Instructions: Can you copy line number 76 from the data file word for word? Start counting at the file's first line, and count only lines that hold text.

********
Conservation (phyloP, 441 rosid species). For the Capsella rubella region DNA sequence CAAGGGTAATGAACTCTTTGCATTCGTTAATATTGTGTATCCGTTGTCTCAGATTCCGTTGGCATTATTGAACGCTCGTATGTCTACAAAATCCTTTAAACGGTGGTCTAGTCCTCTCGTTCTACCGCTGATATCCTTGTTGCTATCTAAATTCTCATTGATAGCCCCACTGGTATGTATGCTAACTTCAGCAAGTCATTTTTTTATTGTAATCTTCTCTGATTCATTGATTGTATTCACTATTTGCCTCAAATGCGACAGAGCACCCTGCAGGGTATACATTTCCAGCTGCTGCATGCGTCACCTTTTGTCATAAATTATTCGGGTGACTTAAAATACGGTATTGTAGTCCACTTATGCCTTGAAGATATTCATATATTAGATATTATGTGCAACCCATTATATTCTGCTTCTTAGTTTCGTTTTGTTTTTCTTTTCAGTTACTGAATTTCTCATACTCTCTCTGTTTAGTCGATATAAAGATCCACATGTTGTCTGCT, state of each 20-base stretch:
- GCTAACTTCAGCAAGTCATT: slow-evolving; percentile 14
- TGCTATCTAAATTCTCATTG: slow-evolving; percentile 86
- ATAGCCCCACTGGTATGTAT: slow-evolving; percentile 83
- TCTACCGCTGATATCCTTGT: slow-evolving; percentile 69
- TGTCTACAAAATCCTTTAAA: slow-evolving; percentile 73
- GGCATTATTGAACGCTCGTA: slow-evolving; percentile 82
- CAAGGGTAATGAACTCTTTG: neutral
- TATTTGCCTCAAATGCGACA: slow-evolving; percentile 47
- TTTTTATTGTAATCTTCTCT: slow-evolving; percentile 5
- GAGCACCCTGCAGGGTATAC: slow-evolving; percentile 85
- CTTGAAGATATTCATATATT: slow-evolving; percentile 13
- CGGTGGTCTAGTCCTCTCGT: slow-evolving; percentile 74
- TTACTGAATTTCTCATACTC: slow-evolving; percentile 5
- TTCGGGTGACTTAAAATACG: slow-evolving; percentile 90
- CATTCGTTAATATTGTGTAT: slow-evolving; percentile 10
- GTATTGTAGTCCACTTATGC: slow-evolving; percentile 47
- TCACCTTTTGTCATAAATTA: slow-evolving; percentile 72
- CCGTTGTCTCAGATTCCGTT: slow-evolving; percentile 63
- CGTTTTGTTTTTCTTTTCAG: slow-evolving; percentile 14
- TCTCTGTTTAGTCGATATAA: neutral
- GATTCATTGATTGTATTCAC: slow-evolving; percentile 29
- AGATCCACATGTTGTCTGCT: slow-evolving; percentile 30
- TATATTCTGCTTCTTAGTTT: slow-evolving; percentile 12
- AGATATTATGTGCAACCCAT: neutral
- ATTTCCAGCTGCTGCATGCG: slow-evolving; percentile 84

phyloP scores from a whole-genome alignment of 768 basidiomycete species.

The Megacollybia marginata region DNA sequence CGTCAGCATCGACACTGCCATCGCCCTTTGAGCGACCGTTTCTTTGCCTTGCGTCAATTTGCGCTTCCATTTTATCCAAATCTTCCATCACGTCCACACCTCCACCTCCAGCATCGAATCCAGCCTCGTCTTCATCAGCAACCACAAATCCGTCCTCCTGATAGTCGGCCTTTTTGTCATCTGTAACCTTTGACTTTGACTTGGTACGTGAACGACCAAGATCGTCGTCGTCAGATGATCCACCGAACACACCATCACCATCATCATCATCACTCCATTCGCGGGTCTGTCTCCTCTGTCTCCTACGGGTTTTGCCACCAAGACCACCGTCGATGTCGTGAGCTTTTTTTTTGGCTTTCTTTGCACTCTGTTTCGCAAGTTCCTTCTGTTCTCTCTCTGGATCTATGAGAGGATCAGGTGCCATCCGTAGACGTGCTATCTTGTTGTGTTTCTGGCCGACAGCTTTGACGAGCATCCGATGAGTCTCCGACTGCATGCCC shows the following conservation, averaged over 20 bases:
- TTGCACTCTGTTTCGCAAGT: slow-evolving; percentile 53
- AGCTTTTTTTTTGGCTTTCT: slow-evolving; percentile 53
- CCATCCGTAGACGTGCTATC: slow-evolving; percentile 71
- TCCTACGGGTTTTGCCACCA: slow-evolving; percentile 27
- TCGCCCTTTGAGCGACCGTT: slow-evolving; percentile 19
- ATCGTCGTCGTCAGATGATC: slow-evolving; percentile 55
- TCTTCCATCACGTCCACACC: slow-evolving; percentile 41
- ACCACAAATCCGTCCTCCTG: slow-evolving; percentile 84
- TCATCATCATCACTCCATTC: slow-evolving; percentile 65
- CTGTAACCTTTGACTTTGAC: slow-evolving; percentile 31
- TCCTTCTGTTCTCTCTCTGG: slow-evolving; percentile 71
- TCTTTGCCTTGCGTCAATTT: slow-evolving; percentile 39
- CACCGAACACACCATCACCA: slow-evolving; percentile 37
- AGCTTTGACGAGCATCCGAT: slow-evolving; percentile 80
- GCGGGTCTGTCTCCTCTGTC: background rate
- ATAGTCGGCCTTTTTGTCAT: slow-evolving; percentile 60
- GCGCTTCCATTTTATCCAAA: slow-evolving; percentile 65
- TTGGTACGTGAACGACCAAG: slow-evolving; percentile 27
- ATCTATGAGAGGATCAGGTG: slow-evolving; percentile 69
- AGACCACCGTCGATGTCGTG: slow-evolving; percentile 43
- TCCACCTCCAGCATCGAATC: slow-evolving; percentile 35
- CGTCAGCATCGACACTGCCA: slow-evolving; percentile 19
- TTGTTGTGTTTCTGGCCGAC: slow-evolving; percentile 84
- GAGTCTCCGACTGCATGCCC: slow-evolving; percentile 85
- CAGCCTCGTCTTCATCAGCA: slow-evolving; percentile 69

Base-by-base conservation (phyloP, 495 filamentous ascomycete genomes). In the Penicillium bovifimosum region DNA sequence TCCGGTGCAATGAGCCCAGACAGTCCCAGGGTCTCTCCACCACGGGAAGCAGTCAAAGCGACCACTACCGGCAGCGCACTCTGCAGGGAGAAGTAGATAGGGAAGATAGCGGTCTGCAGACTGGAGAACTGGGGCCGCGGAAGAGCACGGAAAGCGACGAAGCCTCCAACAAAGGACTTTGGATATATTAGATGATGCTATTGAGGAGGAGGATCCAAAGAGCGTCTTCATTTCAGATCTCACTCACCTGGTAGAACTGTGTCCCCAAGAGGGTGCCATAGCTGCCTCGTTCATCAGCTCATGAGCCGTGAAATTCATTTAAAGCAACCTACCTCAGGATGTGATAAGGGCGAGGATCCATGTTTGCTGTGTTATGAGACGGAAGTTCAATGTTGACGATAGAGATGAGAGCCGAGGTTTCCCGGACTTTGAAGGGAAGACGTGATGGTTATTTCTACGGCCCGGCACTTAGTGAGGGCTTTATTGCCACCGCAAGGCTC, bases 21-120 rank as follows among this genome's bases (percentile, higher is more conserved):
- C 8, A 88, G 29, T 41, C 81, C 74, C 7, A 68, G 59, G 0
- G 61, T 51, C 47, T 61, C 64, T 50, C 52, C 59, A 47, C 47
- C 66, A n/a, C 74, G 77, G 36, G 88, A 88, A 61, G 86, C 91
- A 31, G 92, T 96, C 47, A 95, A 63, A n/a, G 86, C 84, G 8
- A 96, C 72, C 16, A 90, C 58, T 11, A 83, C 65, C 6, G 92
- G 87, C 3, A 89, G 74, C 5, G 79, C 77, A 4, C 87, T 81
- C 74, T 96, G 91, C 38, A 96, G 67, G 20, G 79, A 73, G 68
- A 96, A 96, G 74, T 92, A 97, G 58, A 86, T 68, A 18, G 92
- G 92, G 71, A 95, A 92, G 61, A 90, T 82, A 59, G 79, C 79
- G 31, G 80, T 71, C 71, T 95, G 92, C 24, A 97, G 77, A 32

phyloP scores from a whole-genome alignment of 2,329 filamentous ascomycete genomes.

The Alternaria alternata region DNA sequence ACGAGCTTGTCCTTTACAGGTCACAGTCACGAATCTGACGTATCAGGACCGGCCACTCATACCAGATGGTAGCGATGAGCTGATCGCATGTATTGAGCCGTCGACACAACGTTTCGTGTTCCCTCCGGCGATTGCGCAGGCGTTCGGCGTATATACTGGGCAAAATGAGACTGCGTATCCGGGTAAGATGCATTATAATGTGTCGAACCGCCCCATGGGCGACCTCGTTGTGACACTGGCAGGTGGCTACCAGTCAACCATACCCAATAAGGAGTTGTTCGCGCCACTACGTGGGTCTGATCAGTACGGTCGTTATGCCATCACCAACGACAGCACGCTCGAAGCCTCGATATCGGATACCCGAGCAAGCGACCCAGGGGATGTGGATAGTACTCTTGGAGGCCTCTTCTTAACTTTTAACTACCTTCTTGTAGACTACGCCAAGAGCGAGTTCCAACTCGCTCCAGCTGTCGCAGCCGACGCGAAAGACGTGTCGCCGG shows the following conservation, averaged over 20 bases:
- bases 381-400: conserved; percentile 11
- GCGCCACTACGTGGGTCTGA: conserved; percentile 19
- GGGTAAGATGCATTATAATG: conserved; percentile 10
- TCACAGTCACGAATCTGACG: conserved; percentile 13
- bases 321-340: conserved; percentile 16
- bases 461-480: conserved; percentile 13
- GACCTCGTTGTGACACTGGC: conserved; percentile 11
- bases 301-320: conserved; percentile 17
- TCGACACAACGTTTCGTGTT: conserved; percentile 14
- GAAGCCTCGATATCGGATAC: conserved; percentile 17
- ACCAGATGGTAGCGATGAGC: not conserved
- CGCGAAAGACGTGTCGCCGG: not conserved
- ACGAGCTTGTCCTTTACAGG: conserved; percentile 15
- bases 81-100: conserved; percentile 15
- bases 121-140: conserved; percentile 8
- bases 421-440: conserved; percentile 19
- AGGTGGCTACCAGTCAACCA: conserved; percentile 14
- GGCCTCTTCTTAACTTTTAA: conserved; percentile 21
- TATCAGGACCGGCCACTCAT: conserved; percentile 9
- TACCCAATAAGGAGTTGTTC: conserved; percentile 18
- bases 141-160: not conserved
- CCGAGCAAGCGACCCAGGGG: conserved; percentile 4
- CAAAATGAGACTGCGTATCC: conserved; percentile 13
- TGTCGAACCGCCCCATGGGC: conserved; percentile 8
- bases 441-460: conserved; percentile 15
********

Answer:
- GAAGCCTCGATATCGGATAC: conserved; percentile 17